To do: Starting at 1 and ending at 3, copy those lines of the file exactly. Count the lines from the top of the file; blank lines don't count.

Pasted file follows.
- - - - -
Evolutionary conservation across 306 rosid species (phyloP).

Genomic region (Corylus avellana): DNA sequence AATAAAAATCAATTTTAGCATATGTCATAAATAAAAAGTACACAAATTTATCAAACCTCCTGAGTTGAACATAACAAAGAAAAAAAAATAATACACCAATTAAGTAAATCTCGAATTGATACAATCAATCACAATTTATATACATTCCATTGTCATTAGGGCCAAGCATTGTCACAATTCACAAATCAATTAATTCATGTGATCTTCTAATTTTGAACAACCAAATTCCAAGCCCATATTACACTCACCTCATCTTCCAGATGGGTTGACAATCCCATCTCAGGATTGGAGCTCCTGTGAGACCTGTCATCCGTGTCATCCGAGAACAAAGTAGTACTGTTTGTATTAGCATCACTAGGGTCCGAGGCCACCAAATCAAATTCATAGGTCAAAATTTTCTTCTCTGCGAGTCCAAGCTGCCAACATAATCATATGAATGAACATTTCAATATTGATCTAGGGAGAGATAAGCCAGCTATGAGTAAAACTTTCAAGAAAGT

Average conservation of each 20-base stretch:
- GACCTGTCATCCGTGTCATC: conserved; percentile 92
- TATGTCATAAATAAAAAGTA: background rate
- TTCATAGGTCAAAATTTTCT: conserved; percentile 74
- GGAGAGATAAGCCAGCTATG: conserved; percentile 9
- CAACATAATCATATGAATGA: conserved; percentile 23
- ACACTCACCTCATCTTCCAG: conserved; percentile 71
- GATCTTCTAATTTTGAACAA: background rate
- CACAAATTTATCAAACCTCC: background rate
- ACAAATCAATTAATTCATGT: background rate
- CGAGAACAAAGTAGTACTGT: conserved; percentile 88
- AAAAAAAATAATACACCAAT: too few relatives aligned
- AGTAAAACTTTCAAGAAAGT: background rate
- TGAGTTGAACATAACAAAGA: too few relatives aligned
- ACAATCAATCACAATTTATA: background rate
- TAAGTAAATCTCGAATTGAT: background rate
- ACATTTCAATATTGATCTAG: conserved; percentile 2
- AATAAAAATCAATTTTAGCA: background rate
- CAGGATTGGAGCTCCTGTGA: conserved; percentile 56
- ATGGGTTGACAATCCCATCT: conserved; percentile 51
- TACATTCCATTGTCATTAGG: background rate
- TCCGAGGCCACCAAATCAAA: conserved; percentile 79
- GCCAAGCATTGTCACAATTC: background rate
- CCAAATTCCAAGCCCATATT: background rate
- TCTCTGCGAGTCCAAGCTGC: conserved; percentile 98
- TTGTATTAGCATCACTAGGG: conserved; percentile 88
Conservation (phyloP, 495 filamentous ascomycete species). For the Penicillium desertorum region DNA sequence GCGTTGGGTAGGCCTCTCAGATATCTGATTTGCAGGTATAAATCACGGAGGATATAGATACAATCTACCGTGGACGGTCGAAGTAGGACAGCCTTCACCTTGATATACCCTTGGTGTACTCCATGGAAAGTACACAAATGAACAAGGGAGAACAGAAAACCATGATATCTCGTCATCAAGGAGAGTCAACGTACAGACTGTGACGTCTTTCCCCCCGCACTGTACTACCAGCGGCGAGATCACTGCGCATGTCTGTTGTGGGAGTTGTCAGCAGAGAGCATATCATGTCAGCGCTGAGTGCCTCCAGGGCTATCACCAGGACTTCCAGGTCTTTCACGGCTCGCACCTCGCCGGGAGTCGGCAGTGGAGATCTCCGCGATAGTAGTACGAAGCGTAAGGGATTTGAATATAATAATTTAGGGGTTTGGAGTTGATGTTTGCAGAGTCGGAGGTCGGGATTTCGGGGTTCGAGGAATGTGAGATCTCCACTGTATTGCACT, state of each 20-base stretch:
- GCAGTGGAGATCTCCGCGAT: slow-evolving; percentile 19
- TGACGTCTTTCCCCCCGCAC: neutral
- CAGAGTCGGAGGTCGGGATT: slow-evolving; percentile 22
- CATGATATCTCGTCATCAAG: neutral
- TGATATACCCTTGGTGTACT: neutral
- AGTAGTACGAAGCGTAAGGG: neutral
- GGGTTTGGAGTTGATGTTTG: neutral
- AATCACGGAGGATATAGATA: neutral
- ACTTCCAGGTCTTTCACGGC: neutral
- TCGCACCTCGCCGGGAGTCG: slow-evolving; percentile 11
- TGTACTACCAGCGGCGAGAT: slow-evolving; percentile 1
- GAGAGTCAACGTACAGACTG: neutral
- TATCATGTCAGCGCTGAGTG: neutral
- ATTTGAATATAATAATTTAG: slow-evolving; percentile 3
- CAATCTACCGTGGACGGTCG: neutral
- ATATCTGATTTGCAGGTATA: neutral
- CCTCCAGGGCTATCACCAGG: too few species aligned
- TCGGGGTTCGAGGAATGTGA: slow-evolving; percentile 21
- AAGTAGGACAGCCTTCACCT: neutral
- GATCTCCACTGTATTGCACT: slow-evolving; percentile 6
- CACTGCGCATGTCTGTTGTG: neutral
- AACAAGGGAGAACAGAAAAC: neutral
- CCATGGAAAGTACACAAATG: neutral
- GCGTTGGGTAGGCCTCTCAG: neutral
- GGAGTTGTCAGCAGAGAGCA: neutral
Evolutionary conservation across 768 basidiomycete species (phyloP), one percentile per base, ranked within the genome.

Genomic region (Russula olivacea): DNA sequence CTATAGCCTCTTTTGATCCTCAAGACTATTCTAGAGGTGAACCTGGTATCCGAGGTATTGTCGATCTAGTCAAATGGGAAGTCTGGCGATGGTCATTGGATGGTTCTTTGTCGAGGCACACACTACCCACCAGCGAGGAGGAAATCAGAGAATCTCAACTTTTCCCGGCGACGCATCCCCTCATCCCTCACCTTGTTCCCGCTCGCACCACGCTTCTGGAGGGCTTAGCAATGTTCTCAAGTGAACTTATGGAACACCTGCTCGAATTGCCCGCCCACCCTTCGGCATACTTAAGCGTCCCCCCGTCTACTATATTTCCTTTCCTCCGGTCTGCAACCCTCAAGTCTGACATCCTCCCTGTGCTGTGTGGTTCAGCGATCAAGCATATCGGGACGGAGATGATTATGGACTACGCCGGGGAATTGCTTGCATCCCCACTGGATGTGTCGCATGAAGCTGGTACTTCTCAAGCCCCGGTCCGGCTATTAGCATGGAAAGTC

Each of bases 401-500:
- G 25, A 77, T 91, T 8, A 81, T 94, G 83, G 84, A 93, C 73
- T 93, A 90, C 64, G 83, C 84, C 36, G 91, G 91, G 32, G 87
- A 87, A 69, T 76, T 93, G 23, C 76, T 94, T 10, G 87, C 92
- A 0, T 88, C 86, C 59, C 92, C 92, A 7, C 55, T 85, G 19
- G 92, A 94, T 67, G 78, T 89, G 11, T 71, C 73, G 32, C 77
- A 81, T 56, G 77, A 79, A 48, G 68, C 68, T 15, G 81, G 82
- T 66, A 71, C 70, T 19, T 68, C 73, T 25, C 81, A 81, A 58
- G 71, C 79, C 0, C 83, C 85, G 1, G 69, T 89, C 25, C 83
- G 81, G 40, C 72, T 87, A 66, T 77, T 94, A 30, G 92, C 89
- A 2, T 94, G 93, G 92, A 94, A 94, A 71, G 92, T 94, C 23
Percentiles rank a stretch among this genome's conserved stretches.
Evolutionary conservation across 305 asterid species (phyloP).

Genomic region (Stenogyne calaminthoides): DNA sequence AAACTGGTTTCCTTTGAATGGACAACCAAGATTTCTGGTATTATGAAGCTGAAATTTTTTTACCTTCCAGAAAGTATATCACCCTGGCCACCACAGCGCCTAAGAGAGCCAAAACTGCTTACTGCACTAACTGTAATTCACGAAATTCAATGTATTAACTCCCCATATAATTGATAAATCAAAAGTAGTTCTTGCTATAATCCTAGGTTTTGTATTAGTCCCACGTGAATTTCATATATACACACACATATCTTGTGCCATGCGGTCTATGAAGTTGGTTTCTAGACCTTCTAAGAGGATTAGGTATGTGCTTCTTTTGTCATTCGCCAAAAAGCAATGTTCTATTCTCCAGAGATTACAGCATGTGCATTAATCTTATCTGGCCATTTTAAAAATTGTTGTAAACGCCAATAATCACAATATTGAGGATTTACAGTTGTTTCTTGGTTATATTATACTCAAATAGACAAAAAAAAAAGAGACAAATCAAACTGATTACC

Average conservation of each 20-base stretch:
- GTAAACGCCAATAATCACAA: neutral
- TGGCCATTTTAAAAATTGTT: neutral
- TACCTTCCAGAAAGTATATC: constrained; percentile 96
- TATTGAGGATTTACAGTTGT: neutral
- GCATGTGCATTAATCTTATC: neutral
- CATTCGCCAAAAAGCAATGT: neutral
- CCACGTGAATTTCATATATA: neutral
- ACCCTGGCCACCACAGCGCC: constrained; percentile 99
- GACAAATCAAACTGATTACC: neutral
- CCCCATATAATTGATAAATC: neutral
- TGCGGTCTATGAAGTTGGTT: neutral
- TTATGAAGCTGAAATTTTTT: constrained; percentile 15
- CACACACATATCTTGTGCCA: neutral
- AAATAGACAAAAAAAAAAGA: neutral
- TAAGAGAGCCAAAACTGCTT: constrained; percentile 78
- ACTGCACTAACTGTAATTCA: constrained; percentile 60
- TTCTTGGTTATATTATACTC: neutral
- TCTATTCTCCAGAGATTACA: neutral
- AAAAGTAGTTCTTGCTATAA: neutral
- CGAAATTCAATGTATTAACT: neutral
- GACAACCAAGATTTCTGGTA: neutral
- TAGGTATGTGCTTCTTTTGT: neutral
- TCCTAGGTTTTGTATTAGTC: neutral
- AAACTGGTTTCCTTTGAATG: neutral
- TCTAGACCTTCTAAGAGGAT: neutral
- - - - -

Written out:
Evolutionary conservation across 306 rosid species (phyloP).

Genomic region (Corylus avellana): DNA sequence AATAAAAATCAATTTTAGCATATGTCATAAATAAAAAGTACACAAATTTATCAAACCTCCTGAGTTGAACATAACAAAGAAAAAAAAATAATACACCAATTAAGTAAATCTCGAATTGATACAATCAATCACAATTTATATACATTCCATTGTCATTAGGGCCAAGCATTGTCACAATTCACAAATCAATTAATTCATGTGATCTTCTAATTTTGAACAACCAAATTCCAAGCCCATATTACACTCACCTCATCTTCCAGATGGGTTGACAATCCCATCTCAGGATTGGAGCTCCTGTGAGACCTGTCATCCGTGTCATCCGAGAACAAAGTAGTACTGTTTGTATTAGCATCACTAGGGTCCGAGGCCACCAAATCAAATTCATAGGTCAAAATTTTCTTCTCTGCGAGTCCAAGCTGCCAACATAATCATATGAATGAACATTTCAATATTGATCTAGGGAGAGATAAGCCAGCTATGAGTAAAACTTTCAAGAAAGT

Average conservation of each 20-base stretch: